Born in the darkest days of the Great Depression, the Friends of the Riverside Public Library will mark its 75th anniversary at its annual public meeting on April 30 from 2 to 4 p.m. in the public meeting room of the library, 1 Burling Road.

Actually, the event marks the beginning of a year-long celebration of the Friends, which got its start on April 22, 1932. Since their inception, the Friends have been an indispensable part of the institution, principally as a fundraising organization helping make programs and even capital projects a reality through the decades.

In the past year, the Friends have helped fund the installation of new lighting in the library and are currently collaborating with the Riverside Garden Club to help fund a new landscaping plan on library grounds.

Last year, the Friends funded the library’s 75th anniversary celebration and continues to fund the library’s popular summer reading program and the library’s “Books for Newborns” initiative, in which the Friends donate a book to the library in the name of a newborn Riverside resident.

“April 30 will kick off the celebration,” said Ruth Julian, who has been president of the Friends of the Library for the past four years. “We’ve invited all our past officers and we’ll hold our public meeting.”

Julian also announced that the Friends’ annual appeal letter will soon be mailed to residents. This year, Julian said, the Friends are asking each household to donate $10 to the organization.

“We’re asking for $10 in the hopes that everyone will do it,” Julian said. If they get their wish, the Friends would be able to raise $40,000.

That’s nearly half of what the Friends have donated to the library over their history. Typically, in recent years the Friends have given between $10,000 and $15,000 to the library for programs.

“In the last four or five years, we’ve really become involved with programs,” Julian said. “[Library Director] Janice Fisher really likes to work with the Friends and is very open. We’re in a good time, I think.”

“Good time,” on the other hand would not describe 1932, when the Friends decided to rally around their year-old library.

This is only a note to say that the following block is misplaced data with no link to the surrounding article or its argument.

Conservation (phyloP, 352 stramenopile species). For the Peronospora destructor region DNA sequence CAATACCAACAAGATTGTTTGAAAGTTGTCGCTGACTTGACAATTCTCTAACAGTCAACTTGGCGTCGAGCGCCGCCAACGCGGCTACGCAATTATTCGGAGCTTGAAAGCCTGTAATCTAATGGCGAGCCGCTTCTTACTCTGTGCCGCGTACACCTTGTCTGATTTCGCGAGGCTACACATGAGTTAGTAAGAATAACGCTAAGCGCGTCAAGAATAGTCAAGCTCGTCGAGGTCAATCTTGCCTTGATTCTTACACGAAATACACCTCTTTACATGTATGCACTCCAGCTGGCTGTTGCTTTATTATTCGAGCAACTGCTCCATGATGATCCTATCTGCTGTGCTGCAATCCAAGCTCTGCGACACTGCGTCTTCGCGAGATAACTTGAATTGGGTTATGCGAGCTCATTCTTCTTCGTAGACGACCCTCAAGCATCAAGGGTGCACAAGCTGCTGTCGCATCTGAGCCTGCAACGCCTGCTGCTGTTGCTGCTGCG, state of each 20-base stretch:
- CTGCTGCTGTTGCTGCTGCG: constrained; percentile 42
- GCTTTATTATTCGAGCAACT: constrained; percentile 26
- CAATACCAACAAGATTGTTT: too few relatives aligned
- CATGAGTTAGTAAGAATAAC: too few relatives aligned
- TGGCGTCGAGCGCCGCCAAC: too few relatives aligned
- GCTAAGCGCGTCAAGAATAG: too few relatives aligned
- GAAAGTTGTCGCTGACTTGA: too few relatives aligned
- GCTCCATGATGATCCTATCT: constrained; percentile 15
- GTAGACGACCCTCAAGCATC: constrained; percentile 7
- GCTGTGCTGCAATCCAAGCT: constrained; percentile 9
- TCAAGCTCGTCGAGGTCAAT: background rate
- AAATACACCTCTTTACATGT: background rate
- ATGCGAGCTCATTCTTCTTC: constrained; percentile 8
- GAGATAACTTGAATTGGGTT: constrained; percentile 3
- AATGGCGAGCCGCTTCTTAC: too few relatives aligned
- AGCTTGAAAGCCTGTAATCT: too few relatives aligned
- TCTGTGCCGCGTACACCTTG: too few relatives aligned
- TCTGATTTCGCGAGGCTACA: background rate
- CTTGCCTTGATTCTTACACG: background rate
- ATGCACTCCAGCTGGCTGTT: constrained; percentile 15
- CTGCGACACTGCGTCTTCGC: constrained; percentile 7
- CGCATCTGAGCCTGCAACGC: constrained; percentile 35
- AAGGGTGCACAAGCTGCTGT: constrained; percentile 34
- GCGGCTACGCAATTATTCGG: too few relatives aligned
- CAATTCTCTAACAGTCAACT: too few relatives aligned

According to the minutes of the first meeting of the Friends, “about 20 people responded to a general call” from Grace Gilman, the librarian to form the citizens group. The stated object of the new group would be “to promote the progressive development of the public library and to increase its usefulness to the community.”

Immediately, the Friends embarked on their first membership campaign, sending postcards to residents. Meanwhile, the group’s first president, Elizabeth Jaros, enumerated a number of programs, including a play, a book review and a lecture. Someone also suggested the children’s story hour.

The gentility of the minutes for that meeting belied complete turmoil at the fledging library, which was officially dedicated on April 6, 1931. According to a history of the early library written by Theresa A. Mandarich in 1974, even before the dedication, library officials sounded the financial alarm.

In February of that year, officials recognized that earlier estimates for running the library were far short of reality. Making matters worse, an expected $7,500 donation from American Legion Post #488 fell through after library board President Henry Babson refused to let the group establish a permanent home in the library’s basement.

By December 1931, the library board contemplated emergency budget cuts, including cutting Librarian Grace Gilman’s salary from $2,400 to $1,600 per year and cutting operating hours from six days a week to four.

Gilman responded by threatening to resign and presenting the board with a revised budget that cut her salary to $1,800 and reinstituted the operating hours to six days per week. That revised budget was passed in April 1932, the same month the Friends of the Library was formed.

In that first year, the Friends raised $100 through the production of a play, $250 in memberships and started the children’s story hour. Later the Friends hired a part-time children’s librarian and paid for that person through the Friends, an offer library officials couldn’t refuse.

By 1933, the library’s financial situation stabilized after voters approved a tax rate increase.